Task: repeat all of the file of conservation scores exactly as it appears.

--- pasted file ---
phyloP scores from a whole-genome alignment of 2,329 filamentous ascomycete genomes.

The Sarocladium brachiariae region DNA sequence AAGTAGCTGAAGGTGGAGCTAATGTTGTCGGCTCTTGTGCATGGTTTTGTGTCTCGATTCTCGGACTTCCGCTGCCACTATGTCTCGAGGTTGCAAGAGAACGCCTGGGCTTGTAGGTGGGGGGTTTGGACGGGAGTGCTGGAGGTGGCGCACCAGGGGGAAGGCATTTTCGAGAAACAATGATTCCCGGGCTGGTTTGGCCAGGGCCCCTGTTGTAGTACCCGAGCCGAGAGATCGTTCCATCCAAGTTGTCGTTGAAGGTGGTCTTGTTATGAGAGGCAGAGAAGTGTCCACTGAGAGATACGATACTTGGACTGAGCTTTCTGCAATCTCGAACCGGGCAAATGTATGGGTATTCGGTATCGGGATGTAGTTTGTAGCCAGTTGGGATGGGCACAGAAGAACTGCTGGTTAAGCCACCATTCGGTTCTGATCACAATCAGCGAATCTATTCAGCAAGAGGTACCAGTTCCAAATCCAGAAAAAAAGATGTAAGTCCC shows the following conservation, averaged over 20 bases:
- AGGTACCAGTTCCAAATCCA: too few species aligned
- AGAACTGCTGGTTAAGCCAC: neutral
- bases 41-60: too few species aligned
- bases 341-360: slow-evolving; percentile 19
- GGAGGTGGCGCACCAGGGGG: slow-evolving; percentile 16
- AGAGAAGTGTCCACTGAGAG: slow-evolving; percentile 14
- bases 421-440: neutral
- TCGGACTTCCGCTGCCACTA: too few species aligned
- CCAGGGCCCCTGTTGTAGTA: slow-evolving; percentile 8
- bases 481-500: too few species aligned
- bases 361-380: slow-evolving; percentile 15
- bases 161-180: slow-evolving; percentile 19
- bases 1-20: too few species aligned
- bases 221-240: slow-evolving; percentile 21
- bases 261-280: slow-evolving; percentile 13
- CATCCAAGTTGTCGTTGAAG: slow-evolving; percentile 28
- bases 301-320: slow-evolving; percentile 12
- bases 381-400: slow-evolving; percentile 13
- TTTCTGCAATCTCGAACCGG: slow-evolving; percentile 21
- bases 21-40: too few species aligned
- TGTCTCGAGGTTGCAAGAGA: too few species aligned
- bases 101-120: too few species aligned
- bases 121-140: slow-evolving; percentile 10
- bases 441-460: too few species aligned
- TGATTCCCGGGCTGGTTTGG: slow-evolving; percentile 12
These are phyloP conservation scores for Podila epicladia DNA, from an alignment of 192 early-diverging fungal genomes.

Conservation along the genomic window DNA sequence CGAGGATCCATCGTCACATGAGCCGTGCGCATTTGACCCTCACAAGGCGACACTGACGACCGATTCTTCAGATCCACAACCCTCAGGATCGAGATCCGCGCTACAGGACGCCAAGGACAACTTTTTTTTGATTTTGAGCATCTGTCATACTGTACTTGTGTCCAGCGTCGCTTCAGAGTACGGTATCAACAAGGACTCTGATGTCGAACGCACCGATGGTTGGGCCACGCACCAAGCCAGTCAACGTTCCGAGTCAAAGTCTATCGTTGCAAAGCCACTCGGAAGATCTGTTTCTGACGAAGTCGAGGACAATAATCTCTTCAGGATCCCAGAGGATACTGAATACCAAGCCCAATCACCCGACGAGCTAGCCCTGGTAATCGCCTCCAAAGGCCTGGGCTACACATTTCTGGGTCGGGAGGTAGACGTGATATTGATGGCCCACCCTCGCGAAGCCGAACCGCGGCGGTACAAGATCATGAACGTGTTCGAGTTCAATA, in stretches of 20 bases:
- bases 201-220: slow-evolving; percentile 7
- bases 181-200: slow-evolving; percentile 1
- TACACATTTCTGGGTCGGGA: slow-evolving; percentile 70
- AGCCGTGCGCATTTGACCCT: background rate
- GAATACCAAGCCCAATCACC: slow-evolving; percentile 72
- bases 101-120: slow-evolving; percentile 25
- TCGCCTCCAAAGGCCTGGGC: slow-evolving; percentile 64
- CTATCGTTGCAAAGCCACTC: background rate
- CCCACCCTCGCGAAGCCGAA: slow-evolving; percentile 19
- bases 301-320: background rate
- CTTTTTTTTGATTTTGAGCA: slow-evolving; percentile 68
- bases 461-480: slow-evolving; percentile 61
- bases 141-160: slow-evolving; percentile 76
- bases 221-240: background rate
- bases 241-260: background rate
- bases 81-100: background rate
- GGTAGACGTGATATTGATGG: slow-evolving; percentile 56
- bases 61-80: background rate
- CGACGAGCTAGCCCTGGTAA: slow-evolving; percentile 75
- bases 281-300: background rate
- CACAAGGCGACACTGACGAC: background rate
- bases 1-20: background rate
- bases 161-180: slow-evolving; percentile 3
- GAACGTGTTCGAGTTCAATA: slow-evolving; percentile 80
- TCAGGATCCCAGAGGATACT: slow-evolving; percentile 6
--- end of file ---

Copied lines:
phyloP scores from a whole-genome alignment of 2,329 filamentous ascomycete genomes.

The Sarocladium brachiariae region DNA sequence AAGTAGCTGAAGGTGGAGCTAATGTTGTCGGCTCTTGTGCATGGTTTTGTGTCTCGATTCTCGGACTTCCGCTGCCACTATGTCTCGAGGTTGCAAGAGAACGCCTGGGCTTGTAGGTGGGGGGTTTGGACGGGAGTGCTGGAGGTGGCGCACCAGGGGGAAGGCATTTTCGAGAAACAATGATTCCCGGGCTGGTTTGGCCAGGGCCCCTGTTGTAGTACCCGAGCCGAGAGATCGTTCCATCCAAGTTGTCGTTGAAGGTGGTCTTGTTATGAGAGGCAGAGAAGTGTCCACTGAGAGATACGATACTTGGACTGAGCTTTCTGCAATCTCGAACCGGGCAAATGTATGGGTATTCGGTATCGGGATGTAGTTTGTAGCCAGTTGGGATGGGCACAGAAGAACTGCTGGTTAAGCCACCATTCGGTTCTGATCACAATCAGCGAATCTATTCAGCAAGAGGTACCAGTTCCAAATCCAGAAAAAAAGATGTAAGTCCC shows the following conservation, averaged over 20 bases:
- AGGTACCAGTTCCAAATCCA: too few species aligned
- AGAACTGCTGGTTAAGCCAC: neutral
- bases 41-60: too few species aligned
- bases 341-360: slow-evolving; percentile 19
- GGAGGTGGCGCACCAGGGGG: slow-evolving; percentile 16
- AGAGAAGTGTCCACTGAGAG: slow-evolving; percentile 14
- bases 421-440: neutral
- TCGGACTTCCGCTGCCACTA: too few species aligned
- CCAGGGCCCCTGTTGTAGTA: slow-evolving; percentile 8
- bases 481-500: too few species aligned
- bases 361-380: slow-evolving; percentile 15
- bases 161-180: slow-evolving; percentile 19
- bases 1-20: too few species aligned
- bases 221-240: slow-evolving; percentile 21
- bases 261-280: slow-evolving; percentile 13
- CATCCAAGTTGTCGTTGAAG: slow-evolving; percentile 28
- bases 301-320: slow-evolving; percentile 12
- bases 381-400: slow-evolving; percentile 13
- TTTCTGCAATCTCGAACCGG: slow-evolving; percentile 21
- bases 21-40: too few species aligned
- TGTCTCGAGGTTGCAAGAGA: too few species aligned
- bases 101-120: too few species aligned
- bases 121-140: slow-evolving; percentile 10
- bases 441-460: too few species aligned
- TGATTCCCGGGCTGGTTTGG: slow-evolving; percentile 12
These are phyloP conservation scores for Podila epicladia DNA, from an alignment of 192 early-diverging fungal genomes.

Conservation along the genomic window DNA sequence CGAGGATCCATCGTCACATGAGCCGTGCGCATTTGACCCTCACAAGGCGACACTGACGACCGATTCTTCAGATCCACAACCCTCAGGATCGAGATCCGCGCTACAGGACGCCAAGGACAACTTTTTTTTGATTTTGAGCATCTGTCATACTGTACTTGTGTCCAGCGTCGCTTCAGAGTACGGTATCAACAAGGACTCTGATGTCGAACGCACCGATGGTTGGGCCACGCACCAAGCCAGTCAACGTTCCGAGTCAAAGTCTATCGTTGCAAAGCCACTCGGAAGATCTGTTTCTGACGAAGTCGAGGACAATAATCTCTTCAGGATCCCAGAGGATACTGAATACCAAGCCCAATCACCCGACGAGCTAGCCCTGGTAATCGCCTCCAAAGGCCTGGGCTACACATTTCTGGGTCGGGAGGTAGACGTGATATTGATGGCCCACCCTCGCGAAGCCGAACCGCGGCGGTACAAGATCATGAACGTGTTCGAGTTCAATA, in stretches of 20 bases:
- bases 201-220: slow-evolving; percentile 7
- bases 181-200: slow-evolving; percentile 1
- TACACATTTCTGGGTCGGGA: slow-evolving; percentile 70
- AGCCGTGCGCATTTGACCCT: background rate
- GAATACCAAGCCCAATCACC: slow-evolving; percentile 72
- bases 101-120: slow-evolving; percentile 25
- TCGCCTCCAAAGGCCTGGGC: slow-evolving; percentile 64
- CTATCGTTGCAAAGCCACTC: background rate
- CCCACCCTCGCGAAGCCGAA: slow-evolving; percentile 19
- bases 301-320: background rate
- CTTTTTTTTGATTTTGAGCA: slow-evolving; percentile 68
- bases 461-480: slow-evolving; percentile 61
- bases 141-160: slow-evolving; percentile 76
- bases 221-240: background rate
- bases 241-260: background rate
- bases 81-100: background rate
- GGTAGACGTGATATTGATGG: slow-evolving; percentile 56
- bases 61-80: background rate
- CGACGAGCTAGCCCTGGTAA: slow-evolving; percentile 75
- bases 281-300: background rate
- CACAAGGCGACACTGACGAC: background rate
- bases 1-20: background rate
- bases 161-180: slow-evolving; percentile 3
- GAACGTGTTCGAGTTCAATA: slow-evolving; percentile 80
- TCAGGATCCCAGAGGATACT: slow-evolving; percentile 6